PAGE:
Monks ups allocation to emerging markets

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Monks has upped its allocation to emerging markets to over a fifth of the portfolio as the investment trust’s share price moves from discount to premium in its latest half year results.

The Monks Investment trust share price returned almost double the returns of its benchmark with 14.5 per cent for the six months to 31 October, compared to 7.3 per cent in the FTSE World index.

Its net asset value for the period was 13.6 per cent.

The fund, managed by Charles Plowden, reduced its allocation to North America over the period from 47.1 per cent to 43.8 per cent and has trimmed UK exposure from 6.3 per cent to 6.1 per cent.

Meanwhile, emerging markets have increased to 21.4 per cent from 18.9 per cent of the portfolio at the end of April. Japan exposure has increased 1.4 per cent to 7.7 per cent and the investment trust’s Europe ex-UK allocation rose one percentage point to 17.4 per cent.

Monks’ largest holding, South African pay TV and social media company Naspers, which is 3.5 per cent of the portfolio, and Alibaba were among the period’s largest contributors to performance, along with US tech business Nvidia.

Monks chairman James Ferguson says increased exposure to emerging markets has been a feature of the portfolio since the current team took over in April 2015. Over that period it has increased from 13.7 per cent to 21.4 per cent.

Ferguson attributes the increase to bottom-up stock picking, plus the rise of middle-class spending power creating long-term growth opportunities, particularly in Asia.

Alongside Alibaba and Nvidia, the fund has high-conviction holdings in Taiwan Semiconductor Manufacturing Company and Samsung, which represent 2.3 per cent and 1.9 per cent of the portfolio respectively. Over the last six months it has added Indian financial stocks, ICICI Bank and HDFC, and Brazilian bank Bradesco.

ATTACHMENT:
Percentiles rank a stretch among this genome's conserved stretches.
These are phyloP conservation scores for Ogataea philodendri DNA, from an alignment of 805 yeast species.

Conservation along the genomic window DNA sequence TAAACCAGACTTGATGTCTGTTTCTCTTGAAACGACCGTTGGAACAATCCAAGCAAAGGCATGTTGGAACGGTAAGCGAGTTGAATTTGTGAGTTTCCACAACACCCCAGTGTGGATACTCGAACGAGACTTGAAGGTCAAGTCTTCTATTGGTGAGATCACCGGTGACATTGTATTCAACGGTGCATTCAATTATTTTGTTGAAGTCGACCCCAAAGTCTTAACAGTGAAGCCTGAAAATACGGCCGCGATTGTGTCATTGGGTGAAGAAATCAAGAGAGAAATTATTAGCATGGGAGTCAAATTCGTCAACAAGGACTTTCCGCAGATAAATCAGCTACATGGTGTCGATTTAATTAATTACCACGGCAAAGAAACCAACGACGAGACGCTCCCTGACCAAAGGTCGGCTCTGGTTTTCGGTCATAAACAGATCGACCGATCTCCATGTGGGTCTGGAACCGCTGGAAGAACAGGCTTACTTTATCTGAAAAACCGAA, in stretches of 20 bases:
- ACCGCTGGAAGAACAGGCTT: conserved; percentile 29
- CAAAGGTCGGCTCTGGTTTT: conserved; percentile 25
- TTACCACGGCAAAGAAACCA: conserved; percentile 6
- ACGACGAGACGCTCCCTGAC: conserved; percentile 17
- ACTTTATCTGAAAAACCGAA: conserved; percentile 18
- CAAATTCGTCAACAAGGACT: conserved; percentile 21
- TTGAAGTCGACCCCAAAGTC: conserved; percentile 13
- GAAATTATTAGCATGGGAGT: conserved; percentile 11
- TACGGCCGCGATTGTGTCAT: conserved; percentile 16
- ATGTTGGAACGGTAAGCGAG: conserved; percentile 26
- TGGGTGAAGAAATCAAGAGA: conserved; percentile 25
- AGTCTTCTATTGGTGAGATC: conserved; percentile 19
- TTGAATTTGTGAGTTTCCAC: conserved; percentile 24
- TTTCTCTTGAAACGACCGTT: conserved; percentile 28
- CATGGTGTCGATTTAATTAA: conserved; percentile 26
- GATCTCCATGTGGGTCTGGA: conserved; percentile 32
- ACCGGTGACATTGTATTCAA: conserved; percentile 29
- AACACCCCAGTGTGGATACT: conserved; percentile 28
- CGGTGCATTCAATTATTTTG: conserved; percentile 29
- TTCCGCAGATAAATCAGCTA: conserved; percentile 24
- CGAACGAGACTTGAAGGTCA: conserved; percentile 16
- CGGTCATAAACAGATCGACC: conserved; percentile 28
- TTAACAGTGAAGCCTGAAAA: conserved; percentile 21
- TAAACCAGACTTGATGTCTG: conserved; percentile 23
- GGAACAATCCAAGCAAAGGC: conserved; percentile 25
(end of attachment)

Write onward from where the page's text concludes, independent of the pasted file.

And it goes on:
In Japan, the fund managers introduced residential holdings business Iida Group and recruitment company Persol Holdings.

The fund managers reduced weights in several US companies, including secondhand autos business CarMax, cement business Martin Marietta and online broker TD Ameritrade.

“Whilst the managers remain upbeat on US economic expansion, they feel that in some cases share prices are now more fully reflective of their own optimism for these businesses,” says Ferguson.

Financials and technology are the only sectors that the fund has added to over the last six months, now representing 27.7 per cent and 15.4 per cent respectively.

The investment trust has slightly reduced its gearing to 5.9 per cent from 6.6 per cent six months earlier. Ten per cent is considered the long-term neutral position.

The investment trust says it is working to attract long-term shareholders rather than those with a shorter investment horizon and has issued shares 100,000 at a 3.1 per cent premium to the company’s cum income net asset value.

The results note that the half-yearly results are the first period during which its new fee structure has been in place, with the base fee of 0.45 per cent falling to 0.33 per cent on assets over £750m.